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Dog shot, dumped then owners told 'get over it'

Emily Munro and Ashley Unwin of South Grafton with their rottweiler cross dog "Gretel" - after their older dog was killed on the road. Photo Adam Hourigan / The Daily Examiner
Emily Munro and Ashley Unwin of South Grafton with their rottweiler cross dog "Gretel" - after their older dog was killed on the road. Photo Adam Hourigan / The Daily Examiner Adam Hourigan

"JUST get over it" is not the message you want to hear when you are trying to find out why the body of your pet dog is at the bottom of a council landfill.

South Grafton couple Emily Munro and Ashley Unwin were shattered to learn of the horrific death of their dog Spike on Monday night.

They returned home to their Bent St home around 7.30pm to find two of their four dogs, Spike and his daughter, Gretel, missing.

After more than an hour of searching in the car and on foot, Mr Unwin and a friend ran into police who told them both dogs had been run over and one had been shot by police because he was too badly injured.

He was taken to the pound and put in cold storage.

"The police told us he was patrolling in the area and we could flag him down," Ms Munro said.

"We showed him a picture of Spike and Gretel and he was able to tell us he'd had to shoot Spike because of his injuries."

They couple had nothing but praise for the way police handled their raw feelings, but could not say the same of Clarence Valley Council staff at the pound the next day

"We phone the after hours number on Monday night and they told us to be at the pound at 8.30am and we would be able to pick him up," Ms Munro said.

"We were there waiting at 8.30am, but the ranger told us he'd gone already," Ms Munro said.

"I told him I needed to know where my dog had gone. I needed to say my goodbyes to him.

"He just said that under his contract he couldn't say where they'd taken Spike."

Ms Munro said a friend told her council disposed of dead animals at its Coutts Crossing landfill site and went there to see if they could find Spike.

"They told me it was impossible to get him because he was covered with tonnes of stuff," Ms Munro said. "But it was good because I knew I was near him and could sort of say good bye."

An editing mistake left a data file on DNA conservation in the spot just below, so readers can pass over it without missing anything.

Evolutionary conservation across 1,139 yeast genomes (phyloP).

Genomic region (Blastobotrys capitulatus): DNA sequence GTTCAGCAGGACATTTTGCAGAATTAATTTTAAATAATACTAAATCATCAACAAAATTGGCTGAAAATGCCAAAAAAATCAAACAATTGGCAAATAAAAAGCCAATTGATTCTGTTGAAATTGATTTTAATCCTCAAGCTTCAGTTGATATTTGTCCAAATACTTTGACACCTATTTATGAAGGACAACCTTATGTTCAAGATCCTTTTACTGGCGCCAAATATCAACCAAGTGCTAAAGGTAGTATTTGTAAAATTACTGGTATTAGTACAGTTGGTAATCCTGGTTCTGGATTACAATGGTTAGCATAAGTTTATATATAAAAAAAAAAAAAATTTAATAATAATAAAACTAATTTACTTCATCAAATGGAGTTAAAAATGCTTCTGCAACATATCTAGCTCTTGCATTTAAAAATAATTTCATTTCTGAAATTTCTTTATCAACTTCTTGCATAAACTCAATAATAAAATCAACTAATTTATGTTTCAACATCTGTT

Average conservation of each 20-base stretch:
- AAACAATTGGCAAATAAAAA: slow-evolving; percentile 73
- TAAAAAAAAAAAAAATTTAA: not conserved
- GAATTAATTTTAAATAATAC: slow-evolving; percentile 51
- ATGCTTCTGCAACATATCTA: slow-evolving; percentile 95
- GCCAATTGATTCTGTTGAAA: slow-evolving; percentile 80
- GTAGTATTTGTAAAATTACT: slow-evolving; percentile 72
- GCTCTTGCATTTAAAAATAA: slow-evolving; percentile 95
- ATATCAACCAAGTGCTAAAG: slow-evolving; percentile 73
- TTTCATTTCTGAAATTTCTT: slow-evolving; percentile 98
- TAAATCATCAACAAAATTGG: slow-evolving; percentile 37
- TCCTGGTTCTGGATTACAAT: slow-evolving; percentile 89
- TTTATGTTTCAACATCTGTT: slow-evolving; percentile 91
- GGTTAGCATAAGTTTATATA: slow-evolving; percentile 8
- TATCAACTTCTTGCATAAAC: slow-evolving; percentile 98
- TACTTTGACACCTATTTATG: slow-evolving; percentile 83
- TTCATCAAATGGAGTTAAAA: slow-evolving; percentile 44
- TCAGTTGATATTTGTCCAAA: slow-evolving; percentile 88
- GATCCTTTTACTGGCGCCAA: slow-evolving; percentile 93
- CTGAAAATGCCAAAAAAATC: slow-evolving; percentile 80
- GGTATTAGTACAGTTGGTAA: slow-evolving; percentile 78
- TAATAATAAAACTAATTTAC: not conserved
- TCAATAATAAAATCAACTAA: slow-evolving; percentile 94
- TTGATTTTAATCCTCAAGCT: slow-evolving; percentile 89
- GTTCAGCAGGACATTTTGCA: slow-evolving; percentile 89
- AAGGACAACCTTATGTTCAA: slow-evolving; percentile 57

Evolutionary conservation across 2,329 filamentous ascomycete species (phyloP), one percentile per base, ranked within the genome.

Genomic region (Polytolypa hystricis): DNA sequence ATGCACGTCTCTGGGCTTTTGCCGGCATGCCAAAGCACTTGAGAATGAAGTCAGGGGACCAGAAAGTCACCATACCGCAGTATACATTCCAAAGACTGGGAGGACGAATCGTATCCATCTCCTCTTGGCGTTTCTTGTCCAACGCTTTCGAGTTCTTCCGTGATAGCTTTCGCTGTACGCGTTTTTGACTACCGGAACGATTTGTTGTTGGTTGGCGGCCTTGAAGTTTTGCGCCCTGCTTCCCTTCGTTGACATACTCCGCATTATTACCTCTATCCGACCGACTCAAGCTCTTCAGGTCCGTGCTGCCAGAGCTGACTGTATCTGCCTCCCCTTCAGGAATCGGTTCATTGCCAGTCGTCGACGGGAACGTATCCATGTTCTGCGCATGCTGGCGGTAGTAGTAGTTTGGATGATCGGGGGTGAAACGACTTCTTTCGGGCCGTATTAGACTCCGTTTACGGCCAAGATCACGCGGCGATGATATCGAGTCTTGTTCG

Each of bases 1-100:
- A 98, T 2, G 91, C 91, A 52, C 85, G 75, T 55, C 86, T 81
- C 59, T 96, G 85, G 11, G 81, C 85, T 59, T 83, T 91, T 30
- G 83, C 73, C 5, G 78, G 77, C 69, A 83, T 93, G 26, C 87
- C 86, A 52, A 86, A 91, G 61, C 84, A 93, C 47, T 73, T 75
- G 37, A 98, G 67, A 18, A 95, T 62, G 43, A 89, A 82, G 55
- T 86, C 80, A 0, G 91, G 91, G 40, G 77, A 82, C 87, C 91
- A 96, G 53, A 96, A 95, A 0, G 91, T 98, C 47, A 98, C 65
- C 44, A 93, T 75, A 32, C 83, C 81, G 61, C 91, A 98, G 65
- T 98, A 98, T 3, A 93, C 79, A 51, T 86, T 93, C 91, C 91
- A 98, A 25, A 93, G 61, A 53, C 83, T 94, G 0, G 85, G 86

The couple's attempt to piece together Spike's final hours did not bring any satisfaction.

"I rang around a lot of people trying to find out what happened to him, but no-one would tell me anything," she said.

"When we went back to the pound the ranger told me to stop ringing around because I wouldn't find out anything and would only confuse myself.

"He also told me to 'just get over it'."

The couple admit Spike was not registered and not microchipped, but believe council staff could have been more understanding of their feelings.

"We don't have kids because we're too young," Mr Unwin said. "Instead we have dogs."

Ms Munro said she did not refer to the dogs as such.

"Spike and Ruby are our kids and the pups are our grandkids," she said.

Clarence Valley Council acting general manager, Ashley Lindsay, said council rangers arrived at work to find the dead dog in cold storage, with no idea where it had come from or who the owners were.

"If the dog had been micro-chipped and registered they would have immediately contacted the owner and worked out how they wanted it to be handled," he said.

"We are certainly sorry this has happened. It has been distressing for everyone, including the rangers and, no doubt, police, the driver who hit the dog and the owners.

Topics:  council, dogs, editors picks, pets




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